Something I'm still learning is to keep more play in all of my creative practices.
Maybe that's surprising to anyone looking in from what I share! But it's true — it's still a challenge to turn off the critical brain when I'm playing an instrument or drawing.
With drawing, I was just doodling and messing with shape at the start. Lately, I've caught myself leaning more towards filling all of my drawing time with exercises and course. If I'm aiming for the 50% rule, I'm really only hitting 25% play. Not entirely a bad thing, but it leaves little room for experimentation and just enjoying the act of drawing.
An experiment I'm trying out to really loosen up is automatic drawing, as demonstrated by Tim Gula here:
The end result is beautiful, but the result isn't really the point. Its meditation for the mind, playing purely with shape, line, and values.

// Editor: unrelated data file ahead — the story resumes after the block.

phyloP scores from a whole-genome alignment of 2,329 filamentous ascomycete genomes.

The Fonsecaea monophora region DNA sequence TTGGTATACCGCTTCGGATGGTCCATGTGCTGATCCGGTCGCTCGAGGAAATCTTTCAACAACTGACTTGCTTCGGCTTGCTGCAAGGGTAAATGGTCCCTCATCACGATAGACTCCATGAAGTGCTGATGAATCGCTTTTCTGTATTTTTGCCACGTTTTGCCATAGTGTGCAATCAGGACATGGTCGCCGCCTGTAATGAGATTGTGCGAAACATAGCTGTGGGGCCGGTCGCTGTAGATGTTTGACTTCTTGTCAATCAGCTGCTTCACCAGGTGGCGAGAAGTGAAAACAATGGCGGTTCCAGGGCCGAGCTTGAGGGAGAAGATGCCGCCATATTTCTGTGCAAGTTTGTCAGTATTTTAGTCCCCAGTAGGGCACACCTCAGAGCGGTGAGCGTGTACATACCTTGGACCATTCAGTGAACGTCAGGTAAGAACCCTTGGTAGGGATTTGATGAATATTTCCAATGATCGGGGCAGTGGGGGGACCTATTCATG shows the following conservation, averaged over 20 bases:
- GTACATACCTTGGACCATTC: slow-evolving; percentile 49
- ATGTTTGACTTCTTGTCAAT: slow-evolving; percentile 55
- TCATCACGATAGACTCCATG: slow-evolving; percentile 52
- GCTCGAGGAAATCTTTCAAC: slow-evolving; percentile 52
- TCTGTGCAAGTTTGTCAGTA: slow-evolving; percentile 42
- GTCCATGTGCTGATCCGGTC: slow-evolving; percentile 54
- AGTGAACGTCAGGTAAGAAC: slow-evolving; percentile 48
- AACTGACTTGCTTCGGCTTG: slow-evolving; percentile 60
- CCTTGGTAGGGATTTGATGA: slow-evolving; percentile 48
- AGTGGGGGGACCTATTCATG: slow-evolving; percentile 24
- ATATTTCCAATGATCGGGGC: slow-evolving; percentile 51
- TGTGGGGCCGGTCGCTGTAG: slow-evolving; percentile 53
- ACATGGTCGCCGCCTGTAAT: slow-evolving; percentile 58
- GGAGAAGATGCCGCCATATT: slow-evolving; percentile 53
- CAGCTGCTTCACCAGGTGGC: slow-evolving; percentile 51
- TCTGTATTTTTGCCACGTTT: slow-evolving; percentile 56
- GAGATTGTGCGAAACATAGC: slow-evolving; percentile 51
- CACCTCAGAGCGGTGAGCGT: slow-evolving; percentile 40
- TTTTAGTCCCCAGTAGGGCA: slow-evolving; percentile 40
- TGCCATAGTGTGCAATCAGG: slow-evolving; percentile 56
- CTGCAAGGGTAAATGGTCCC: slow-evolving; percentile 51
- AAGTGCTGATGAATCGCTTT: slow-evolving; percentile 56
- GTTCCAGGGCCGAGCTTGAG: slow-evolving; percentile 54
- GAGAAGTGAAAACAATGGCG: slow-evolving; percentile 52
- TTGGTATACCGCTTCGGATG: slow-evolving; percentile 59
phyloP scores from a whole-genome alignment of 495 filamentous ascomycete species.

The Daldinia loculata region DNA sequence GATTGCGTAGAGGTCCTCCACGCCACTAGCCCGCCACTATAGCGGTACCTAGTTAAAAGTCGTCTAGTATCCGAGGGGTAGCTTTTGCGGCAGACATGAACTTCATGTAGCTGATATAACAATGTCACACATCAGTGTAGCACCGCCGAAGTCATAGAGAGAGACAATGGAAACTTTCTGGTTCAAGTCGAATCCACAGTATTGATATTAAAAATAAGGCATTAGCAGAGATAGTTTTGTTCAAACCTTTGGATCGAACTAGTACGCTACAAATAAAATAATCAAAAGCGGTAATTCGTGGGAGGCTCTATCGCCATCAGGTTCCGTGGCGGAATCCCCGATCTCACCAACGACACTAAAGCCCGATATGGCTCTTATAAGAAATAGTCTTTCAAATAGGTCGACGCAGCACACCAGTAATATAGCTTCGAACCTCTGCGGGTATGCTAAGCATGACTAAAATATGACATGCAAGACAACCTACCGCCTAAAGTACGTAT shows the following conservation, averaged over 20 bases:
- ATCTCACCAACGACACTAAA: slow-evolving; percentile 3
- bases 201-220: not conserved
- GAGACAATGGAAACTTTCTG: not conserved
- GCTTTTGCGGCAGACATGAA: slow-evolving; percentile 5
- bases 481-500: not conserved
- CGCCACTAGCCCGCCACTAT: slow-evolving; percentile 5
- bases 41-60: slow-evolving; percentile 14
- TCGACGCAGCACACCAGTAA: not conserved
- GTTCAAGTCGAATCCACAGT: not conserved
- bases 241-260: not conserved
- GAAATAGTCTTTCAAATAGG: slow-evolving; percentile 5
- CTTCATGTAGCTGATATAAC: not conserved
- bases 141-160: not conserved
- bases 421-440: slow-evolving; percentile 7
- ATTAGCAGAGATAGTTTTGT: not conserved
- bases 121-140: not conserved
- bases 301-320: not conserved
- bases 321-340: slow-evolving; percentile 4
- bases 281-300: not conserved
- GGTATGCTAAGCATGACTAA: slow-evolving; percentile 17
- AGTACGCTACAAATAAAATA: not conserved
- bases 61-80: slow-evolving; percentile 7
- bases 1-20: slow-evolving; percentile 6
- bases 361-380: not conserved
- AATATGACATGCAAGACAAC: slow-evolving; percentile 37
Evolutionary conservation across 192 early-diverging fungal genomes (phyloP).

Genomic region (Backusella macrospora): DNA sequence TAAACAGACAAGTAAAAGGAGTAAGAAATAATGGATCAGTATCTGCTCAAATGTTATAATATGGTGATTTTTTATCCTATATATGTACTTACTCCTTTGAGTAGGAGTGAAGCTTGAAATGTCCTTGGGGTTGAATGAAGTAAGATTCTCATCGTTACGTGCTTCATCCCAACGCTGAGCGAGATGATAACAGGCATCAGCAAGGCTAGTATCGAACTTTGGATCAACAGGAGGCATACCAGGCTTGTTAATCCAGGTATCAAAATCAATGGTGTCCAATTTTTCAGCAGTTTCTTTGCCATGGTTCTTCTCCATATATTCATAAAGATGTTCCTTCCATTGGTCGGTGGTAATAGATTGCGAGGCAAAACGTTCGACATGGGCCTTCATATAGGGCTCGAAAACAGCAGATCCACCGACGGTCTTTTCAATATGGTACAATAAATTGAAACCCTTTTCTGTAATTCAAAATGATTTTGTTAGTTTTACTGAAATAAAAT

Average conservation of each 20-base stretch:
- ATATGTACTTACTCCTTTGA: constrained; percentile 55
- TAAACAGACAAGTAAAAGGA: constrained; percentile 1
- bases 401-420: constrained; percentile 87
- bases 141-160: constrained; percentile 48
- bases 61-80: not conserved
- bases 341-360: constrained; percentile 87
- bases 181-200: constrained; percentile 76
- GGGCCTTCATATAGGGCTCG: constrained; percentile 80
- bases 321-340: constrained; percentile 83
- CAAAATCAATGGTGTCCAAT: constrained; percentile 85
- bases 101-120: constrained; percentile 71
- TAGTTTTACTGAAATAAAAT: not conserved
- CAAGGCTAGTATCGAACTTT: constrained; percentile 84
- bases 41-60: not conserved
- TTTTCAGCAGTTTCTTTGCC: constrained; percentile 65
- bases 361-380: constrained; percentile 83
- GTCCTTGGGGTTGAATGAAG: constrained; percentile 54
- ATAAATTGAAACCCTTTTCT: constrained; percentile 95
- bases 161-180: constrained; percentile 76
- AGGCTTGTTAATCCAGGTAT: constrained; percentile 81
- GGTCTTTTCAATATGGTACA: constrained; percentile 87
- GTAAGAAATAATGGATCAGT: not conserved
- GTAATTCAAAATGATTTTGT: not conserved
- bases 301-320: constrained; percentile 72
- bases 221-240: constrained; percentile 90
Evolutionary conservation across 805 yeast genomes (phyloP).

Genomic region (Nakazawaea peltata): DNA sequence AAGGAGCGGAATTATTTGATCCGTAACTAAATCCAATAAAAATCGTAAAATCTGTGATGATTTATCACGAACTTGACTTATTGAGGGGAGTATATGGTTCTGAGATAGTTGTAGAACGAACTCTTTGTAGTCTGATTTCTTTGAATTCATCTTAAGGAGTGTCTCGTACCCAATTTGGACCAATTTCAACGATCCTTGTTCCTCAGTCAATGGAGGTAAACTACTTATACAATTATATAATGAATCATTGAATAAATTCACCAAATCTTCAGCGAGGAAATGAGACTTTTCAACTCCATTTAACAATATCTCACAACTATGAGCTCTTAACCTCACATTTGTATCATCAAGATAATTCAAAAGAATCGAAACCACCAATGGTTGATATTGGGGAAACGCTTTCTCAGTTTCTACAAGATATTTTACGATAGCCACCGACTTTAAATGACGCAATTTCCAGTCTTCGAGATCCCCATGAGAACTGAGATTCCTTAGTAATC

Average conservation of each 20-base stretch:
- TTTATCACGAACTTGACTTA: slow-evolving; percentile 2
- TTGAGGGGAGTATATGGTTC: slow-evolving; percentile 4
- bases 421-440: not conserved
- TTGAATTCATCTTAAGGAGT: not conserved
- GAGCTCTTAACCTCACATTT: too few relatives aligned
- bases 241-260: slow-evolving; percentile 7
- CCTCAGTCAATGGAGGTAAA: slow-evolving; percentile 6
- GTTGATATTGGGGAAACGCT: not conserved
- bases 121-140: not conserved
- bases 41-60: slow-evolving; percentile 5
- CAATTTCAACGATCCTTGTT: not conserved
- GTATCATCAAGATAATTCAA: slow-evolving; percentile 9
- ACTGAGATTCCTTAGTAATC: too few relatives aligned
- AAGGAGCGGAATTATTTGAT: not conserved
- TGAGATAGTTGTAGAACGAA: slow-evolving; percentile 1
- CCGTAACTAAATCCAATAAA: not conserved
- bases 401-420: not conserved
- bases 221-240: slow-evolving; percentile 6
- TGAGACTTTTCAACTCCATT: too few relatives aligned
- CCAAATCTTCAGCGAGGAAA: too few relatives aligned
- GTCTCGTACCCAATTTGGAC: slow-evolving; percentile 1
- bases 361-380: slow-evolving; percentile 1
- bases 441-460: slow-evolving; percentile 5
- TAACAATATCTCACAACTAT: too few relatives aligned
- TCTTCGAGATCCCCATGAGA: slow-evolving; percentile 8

The irony is that, in messing around, a lot of growth happens at the same time: Line quality improves, control over shape develops, and a relaxed brain allows for those periods of focus to be more energized.
Most exciting for me, though, is that when I'm just doodling outside of any coursework, I can shrug off the pressure of it having to be impressive. There's room for experimentation and simply enjoying putting pencil to paper!
I'm trying this out with music too. Lately, I've been spending all my piano and guitar time playing out of books, leaving no time to write or improvise. So now I have a notebook for jotting down improvised chords, melodies, and mini-tunes. Not with the goal of making another album. Just for the space to enjoy sound unto itself.
At the end of the day, sound and line are purpose enough.